OpenMS  2.4.0
Profile data processing

Profile data processing

Goal: You want to find all peaks in your profile data.

The first step shown here is the elimination of noise using a NoiseFilter. The now smoothed profile data can be further processed by subtracting the baseline with the BaselineFilter. Then use one of the PeakPickers to find all peaks in the baseline-reduced profile data.


We offer two different smoothing filters: NoiseFilterGaussian and NoiseFilterSGolay. If you want to use the Savitzky Golay filter, or our BaselineFilter with non equally spaced profile data, e.g. TOF data, you have to generate equally spaced data using the Resampler tool.

Picking peaks with a PeakPicker

The PeakPicker tools allow for picking peaks in profile data. Currently, there are two different TOPP tools available, PeakPickerWavelet and PeakPickerHiRes.

PeakPickerWavelet    Input data: profile data (low/medium resolution)

This peak picking algorithm uses the continuous wavelet transform of a raw data signal to detect mass peaks. Afterwards a given asymmetric peak function is fitted to the raw data and important peak parameters (e.g. fwhm) are extracted. In an optional step these parameters can be optimized using a non-linear optimization method.

The algorithm is described in detail in Lange et al. (2006) Proc. PSB-06.

This algorithm was designed for low and medium resolution data. It can also be applied to high-resolution data, but can be slow on large datasets.

See the PeakPickerCWT class documentation for a parameter list.

PeakPickerHiRes    Input data: profile data (high resolution)

This peak-picking algorithm detects ion signals in raw data and reconstructs the corresponding peak shape by cubic spline interpolation. Signal detection depends on the signal-to-noise ratio which is adjustable by the user (see parameter signal_to_noise). A picked peak's m/z and intensity value is given by the maximum of the underlying peak spline. Please notice that this method is still experimental since it has not been tested thoroughly yet.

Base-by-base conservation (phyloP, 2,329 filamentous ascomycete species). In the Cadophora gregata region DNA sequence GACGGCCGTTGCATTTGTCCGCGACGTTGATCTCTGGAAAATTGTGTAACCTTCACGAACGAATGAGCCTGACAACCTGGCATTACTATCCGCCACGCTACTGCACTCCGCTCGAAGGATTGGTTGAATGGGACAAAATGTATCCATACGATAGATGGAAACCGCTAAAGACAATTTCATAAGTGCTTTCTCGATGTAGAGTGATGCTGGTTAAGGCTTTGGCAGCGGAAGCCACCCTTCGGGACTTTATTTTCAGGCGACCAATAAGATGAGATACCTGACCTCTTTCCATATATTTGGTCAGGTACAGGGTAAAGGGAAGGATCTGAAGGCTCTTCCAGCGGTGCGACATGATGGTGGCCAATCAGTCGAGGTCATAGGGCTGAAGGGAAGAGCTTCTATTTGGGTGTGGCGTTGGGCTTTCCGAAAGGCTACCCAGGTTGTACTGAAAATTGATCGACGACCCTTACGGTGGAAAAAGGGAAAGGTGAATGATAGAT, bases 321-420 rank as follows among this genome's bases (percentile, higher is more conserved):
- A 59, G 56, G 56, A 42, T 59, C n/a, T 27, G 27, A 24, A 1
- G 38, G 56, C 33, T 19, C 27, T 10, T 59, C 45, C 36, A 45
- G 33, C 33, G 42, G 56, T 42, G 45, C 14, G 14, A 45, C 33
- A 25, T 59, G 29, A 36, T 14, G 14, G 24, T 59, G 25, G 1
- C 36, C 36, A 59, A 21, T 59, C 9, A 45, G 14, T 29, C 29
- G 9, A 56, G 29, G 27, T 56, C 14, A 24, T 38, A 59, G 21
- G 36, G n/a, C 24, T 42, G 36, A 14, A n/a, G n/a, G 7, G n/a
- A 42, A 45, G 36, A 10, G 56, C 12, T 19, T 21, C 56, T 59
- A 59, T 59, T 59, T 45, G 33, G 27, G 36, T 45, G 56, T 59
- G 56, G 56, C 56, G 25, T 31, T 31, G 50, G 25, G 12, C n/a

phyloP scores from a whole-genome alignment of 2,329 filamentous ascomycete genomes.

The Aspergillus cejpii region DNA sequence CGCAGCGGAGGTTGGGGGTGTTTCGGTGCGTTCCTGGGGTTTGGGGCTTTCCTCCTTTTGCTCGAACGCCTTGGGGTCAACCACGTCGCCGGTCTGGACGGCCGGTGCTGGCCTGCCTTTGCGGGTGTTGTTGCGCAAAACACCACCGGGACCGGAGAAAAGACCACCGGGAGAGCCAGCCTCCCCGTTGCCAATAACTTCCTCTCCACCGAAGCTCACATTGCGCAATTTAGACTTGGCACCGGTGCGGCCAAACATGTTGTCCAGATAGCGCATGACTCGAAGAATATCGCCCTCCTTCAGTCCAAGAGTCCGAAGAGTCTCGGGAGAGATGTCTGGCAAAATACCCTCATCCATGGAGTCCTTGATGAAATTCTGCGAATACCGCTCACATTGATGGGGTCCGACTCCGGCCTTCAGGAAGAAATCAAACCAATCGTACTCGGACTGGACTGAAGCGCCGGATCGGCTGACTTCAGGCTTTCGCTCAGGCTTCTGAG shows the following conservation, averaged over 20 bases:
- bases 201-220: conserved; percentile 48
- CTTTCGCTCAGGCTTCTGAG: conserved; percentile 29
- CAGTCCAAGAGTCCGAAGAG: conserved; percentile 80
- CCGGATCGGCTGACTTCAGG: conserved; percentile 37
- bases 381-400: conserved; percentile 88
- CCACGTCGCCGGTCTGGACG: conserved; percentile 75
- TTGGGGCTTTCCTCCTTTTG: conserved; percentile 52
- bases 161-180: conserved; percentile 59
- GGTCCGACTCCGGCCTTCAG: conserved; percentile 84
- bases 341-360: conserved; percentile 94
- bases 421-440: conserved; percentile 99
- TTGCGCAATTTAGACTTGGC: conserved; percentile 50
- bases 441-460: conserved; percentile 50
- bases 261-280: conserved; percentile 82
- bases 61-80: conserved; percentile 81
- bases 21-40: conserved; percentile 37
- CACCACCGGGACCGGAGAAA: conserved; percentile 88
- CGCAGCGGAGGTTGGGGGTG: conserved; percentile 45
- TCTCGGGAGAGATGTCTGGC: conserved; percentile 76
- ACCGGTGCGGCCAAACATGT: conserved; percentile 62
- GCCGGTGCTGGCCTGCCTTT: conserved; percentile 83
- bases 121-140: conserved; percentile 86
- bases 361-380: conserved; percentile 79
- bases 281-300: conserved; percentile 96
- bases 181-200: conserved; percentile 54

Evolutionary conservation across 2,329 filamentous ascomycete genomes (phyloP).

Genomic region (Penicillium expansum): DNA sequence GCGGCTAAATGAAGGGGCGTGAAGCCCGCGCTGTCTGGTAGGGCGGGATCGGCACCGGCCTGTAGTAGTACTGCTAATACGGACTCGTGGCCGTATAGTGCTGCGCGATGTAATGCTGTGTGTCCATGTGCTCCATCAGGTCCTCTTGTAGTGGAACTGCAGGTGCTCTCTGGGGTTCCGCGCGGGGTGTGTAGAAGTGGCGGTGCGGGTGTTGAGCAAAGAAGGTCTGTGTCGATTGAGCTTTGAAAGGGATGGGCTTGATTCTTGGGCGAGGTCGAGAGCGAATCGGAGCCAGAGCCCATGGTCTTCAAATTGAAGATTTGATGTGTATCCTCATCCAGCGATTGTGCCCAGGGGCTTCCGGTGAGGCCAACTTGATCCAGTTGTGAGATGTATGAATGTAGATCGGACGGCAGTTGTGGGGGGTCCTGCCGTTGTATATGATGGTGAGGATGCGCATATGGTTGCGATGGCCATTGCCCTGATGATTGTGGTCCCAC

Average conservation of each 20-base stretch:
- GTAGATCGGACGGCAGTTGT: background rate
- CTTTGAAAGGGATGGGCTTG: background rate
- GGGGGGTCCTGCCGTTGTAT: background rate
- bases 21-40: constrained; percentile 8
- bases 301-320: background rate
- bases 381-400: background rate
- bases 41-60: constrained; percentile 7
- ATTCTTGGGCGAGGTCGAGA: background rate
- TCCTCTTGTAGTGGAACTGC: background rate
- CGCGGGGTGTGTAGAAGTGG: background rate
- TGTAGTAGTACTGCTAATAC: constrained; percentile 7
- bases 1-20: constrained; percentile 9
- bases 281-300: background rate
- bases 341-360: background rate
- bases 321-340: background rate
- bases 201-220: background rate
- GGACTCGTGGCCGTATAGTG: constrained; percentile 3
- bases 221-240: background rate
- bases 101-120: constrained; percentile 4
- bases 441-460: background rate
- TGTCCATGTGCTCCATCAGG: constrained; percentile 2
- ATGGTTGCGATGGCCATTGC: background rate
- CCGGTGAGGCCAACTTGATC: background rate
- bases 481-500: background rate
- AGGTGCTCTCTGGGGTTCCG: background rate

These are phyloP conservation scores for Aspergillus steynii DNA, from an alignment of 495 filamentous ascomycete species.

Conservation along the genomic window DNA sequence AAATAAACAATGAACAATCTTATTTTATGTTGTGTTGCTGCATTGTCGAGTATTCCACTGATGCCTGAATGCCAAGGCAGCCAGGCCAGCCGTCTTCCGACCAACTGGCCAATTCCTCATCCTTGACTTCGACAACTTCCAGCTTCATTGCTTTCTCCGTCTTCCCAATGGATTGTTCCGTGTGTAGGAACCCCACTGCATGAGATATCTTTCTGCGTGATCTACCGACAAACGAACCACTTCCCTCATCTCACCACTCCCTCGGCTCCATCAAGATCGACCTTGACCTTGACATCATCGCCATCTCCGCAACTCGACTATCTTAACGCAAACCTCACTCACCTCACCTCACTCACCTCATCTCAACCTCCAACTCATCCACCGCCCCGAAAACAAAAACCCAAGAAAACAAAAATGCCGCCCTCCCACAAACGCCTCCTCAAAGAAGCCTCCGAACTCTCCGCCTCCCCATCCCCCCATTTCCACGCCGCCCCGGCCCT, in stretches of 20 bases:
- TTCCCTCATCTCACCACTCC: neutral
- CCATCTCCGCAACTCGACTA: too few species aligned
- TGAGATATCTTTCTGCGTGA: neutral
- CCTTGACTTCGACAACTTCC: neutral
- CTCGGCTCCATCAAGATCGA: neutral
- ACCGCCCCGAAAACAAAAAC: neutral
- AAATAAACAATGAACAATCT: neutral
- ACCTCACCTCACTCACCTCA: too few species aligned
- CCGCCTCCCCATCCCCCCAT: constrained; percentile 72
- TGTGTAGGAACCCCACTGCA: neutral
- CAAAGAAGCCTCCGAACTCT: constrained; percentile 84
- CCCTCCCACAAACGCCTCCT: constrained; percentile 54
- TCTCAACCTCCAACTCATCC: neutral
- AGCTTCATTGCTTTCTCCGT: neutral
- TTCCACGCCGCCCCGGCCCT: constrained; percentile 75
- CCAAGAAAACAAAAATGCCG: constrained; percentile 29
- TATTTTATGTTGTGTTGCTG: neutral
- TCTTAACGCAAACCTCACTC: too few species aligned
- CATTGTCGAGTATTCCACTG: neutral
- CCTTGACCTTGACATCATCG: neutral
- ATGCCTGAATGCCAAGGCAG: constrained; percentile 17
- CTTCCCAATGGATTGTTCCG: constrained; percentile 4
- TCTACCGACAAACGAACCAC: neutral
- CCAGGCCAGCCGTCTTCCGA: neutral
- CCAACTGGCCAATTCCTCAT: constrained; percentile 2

The algorithm is best suited for high-resolution MS data (FT-ICR-MS, Orbitrap). In high-resolution data, the signals of ions with similar mass-to-charge ratios (m/z) exhibit little or no overlapping and therefore allow for a clear separation. Furthermore, ion signals tend to show well-defined peak shapes with narrow peak width. These properties facilitate a fast computation of picked peaks so that even large data sets can be processed very quickly.

See the PeakPickerHiRes class documentation for a parameter list.

Finding the right parameters for the

NoiseFilters, the BaselineFilter and the PeakPickers

Finding the right parameters is not trivial. The default parameters will not work on most datasets. In order to find good parameters, we propose the following procedure:

  1. Load the data in TOPPView
  2. Extract a single scan from the middle of the HPLC gradient (Right click on scan)
  3. Experiment with the parameters until you have found the proper settings